ambitious goal, but I phrased it in as general terms as I could so that, hopefully, all of us can find some space in this goal and think about examples from our own work. My area is mathematics,

and one of the goals that we all strive for in mathematics is some kind of deep learning that helps students integrate special skills they're learning, along with the understandings they

develop. And I think in all subject areas, you might find a way to adapt that phrasing to think about goals, student-learning outcomes that you have in mind in your own work. Okay, now

I'd like to begin with a pretty sobering fact, and that is that teaching hasn't changed much in the United States for as long as we've kept records of teaching, which is about a hundred years.

Now I need to quickly point out I'm not talking about your classroom. And I'm being serious by that remark, partly because you're here at this really great conference. My guess is that your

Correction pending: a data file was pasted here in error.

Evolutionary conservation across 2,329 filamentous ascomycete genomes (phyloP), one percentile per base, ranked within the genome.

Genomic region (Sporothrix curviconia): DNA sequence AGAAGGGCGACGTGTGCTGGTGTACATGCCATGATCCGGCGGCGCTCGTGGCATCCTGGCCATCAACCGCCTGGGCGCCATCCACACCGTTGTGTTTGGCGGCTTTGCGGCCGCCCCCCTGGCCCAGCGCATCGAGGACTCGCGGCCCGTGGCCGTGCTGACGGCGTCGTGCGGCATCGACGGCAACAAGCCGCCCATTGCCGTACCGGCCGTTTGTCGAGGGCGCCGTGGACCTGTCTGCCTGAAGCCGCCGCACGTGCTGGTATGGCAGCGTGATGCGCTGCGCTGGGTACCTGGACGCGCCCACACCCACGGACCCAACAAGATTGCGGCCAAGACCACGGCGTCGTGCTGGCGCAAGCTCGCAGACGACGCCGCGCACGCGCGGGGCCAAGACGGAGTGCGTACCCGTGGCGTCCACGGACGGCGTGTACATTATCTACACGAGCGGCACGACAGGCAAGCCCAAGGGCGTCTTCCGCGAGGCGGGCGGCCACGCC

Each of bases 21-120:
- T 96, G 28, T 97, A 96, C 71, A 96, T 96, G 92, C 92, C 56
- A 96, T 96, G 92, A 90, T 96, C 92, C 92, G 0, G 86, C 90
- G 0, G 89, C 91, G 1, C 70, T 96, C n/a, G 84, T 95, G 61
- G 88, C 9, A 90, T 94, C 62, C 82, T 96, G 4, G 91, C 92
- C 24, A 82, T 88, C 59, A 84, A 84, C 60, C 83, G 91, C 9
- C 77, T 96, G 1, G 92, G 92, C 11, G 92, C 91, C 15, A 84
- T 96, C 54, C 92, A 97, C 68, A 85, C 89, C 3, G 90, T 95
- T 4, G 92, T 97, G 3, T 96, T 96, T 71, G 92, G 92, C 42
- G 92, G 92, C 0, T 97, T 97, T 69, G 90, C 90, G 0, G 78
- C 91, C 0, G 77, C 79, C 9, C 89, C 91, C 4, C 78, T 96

classroom doesn't fit into this description. If you're a principal, it may not fit in with respect to classrooms in your school. But it turns out that if you look at average classrooms

around the United States, if you do a random sample of classrooms around the United States, the way we teach has changed very little in the last hundred years. And by teaching, I mean a very

particular thing. I mean the way that teachers and students interact with each other about the content. That's, to me, the core of teaching, and that's remained surprisingly constant. We've

changed a lot at the margins, so we do things like have students sit in small groups. We use more colorful textbooks. We use Smart Boards. We changed a lot of the trappings, but the way we

interact with students about the content has remained very consistent over the years. This isn't, by the way, for lack of trying. There have been waves of reform dating back to the early

1900's. Most of those have just not made it through the classroom door. They've affected a lot of things outside the classroom but again, inside the classroom, the way the teachers and

students talk about the content has remained pretty much the same. Okay, why is this? Why has it been so difficult to change teaching? I'd like to identify one reason. There are a lot